This is a remarkable finding, and not only because it could provide one more policy linkage to any number of health disparities, from heart disease to asthma rates in black children that are double those of white children. But the study also stands as an implicit rebuke to the very administration that allowed its release.

Violence: Categories & Data, Causes & Demographics

Most violent crime correlates to social problems in general. Most social problems in general correlate to economic factors such as poverty but even moreso inequality. And in a country like the US, most economic factors correlate to social disadvantage and racial oppression, from economic segregation (redlining, sundown towns, etc) to environmental racism (ghettos located in polluted urban areas, high toxicity rates among minorities, etc) — consider how areas of historically high rates of slavery at present have higher levels of poverty and inequality, impacting not just blacks but also whites living in those communities.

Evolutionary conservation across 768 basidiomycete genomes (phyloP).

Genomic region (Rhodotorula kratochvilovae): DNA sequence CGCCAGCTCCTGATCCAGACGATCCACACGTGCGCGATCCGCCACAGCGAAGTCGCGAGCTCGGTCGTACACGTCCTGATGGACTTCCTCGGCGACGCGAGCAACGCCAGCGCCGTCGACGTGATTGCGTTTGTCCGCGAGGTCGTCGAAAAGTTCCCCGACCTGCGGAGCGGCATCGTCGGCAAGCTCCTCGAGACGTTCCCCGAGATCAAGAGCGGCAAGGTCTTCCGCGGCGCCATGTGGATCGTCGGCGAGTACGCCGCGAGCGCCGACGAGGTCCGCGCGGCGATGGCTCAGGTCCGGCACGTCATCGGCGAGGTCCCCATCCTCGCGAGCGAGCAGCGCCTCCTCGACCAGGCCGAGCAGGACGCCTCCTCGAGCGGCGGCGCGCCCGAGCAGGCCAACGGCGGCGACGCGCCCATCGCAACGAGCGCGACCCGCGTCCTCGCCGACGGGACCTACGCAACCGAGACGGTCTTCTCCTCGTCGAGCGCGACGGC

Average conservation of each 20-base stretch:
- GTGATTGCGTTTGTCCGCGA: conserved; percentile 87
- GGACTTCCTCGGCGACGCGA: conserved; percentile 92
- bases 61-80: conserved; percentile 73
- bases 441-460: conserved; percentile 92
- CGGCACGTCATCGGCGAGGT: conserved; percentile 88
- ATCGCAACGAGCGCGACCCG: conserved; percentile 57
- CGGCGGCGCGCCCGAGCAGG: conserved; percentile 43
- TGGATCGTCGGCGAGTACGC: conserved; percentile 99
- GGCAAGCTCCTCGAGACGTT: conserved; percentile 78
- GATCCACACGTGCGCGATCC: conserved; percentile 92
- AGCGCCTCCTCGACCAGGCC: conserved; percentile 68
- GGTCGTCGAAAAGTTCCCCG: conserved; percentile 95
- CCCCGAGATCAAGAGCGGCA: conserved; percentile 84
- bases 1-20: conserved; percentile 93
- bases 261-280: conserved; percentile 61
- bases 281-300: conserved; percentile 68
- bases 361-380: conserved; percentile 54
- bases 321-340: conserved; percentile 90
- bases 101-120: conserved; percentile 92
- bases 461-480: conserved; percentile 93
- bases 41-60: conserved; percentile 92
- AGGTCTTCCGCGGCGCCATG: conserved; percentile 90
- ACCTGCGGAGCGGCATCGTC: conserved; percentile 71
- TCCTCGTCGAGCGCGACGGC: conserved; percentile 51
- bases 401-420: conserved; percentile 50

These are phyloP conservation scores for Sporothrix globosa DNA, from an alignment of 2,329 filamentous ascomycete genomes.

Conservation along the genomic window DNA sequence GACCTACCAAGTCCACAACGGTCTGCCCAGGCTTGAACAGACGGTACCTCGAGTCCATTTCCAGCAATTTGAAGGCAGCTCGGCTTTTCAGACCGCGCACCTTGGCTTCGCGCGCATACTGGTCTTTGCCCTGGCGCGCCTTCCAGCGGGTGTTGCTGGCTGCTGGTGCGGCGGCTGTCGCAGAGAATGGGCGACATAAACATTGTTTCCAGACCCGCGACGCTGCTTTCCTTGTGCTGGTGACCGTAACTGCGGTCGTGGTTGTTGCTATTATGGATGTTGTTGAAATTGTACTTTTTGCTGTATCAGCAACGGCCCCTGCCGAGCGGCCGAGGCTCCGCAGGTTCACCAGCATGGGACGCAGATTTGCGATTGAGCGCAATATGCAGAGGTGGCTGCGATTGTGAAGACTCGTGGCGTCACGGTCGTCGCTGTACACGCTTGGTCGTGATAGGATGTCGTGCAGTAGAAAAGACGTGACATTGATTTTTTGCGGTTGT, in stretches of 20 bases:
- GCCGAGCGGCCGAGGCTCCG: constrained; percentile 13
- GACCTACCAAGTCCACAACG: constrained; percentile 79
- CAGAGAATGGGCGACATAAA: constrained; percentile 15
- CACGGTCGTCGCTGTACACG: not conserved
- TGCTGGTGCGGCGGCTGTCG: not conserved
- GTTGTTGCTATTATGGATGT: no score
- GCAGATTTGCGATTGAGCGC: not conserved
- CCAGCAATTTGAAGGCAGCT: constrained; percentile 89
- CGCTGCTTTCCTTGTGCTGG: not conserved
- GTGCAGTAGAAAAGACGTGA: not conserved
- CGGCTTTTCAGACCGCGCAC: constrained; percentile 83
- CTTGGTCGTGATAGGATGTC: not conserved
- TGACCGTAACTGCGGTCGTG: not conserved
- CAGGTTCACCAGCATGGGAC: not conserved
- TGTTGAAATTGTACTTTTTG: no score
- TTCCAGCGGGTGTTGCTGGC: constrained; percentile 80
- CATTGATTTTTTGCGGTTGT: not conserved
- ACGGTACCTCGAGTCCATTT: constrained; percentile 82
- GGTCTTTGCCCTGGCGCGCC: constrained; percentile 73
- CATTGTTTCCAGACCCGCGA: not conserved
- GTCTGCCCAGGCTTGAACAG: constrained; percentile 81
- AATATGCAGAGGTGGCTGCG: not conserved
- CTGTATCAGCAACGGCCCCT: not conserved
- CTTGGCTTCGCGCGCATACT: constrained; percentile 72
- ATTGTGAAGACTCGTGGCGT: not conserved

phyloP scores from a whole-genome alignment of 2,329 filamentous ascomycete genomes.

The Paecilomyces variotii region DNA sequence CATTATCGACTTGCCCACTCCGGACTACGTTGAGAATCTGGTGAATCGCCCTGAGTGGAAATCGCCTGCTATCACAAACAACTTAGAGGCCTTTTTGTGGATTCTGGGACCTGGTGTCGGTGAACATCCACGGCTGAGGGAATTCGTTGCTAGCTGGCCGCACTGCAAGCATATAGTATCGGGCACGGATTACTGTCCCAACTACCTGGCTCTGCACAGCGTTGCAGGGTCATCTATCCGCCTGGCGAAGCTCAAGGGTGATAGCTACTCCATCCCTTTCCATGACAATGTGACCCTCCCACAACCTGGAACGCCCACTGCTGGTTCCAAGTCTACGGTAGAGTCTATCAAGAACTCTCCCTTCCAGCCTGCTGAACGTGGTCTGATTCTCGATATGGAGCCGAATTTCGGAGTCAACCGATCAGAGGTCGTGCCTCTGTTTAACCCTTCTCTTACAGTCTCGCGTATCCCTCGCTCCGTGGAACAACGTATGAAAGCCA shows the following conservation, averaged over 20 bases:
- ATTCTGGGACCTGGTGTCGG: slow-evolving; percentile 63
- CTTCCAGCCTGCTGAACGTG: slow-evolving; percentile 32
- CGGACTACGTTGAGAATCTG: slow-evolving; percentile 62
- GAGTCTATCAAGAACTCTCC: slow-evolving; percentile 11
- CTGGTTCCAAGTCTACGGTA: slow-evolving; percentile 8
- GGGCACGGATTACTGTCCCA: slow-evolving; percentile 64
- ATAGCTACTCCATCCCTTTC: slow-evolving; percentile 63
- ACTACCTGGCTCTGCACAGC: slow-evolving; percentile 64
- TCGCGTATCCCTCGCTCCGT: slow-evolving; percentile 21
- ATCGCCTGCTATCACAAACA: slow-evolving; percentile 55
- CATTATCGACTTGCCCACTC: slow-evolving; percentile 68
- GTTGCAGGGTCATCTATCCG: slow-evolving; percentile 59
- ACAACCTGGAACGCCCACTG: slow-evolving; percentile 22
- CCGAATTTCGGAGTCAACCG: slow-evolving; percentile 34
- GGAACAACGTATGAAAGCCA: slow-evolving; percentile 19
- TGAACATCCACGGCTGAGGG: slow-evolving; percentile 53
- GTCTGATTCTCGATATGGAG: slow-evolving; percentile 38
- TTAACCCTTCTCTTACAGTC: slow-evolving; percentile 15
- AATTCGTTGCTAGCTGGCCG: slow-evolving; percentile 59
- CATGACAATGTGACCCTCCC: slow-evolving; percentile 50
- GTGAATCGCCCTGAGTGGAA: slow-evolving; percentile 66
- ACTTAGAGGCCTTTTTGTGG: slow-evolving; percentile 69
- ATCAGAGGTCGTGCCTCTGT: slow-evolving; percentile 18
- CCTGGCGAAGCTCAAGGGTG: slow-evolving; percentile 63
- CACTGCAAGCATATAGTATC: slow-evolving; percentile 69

Socialized Medicine & Externalized Costs

About 40 percent of deaths worldwide are caused by water, air and soil pollution, concludes a Cornell researcher. Such environmental degradation, coupled with the growth in world population, are major causes behind the rapid increase in human diseases, which the World Health Organization has recently reported. Both factors contribute to the malnourishment and disease susceptibility of 3.7 billion people, he says.

Percentages of Suffering and Death

Even accepting the data that Pinker uses, it must be noted that he isn’t including all violent deaths. Consider economic sanctions and neoliberal exploitation, vast poverty and inequality forcing people to work long hours in unsafe and unhealthy conditions, covert operations to overthrow governments and destabilize regions, anthropogenic climate change with its disasters, environmental destruction and ecosystem collapse, loss of arable land and food sources, pollution and toxic dumps, etc. All of this would involve food scarcity, malnutrition, starvation, droughts, rampant disease, refugee crises, diseases related to toxicity and stress, etc; along with all kinds of other consequences to people living in desperation and squalor.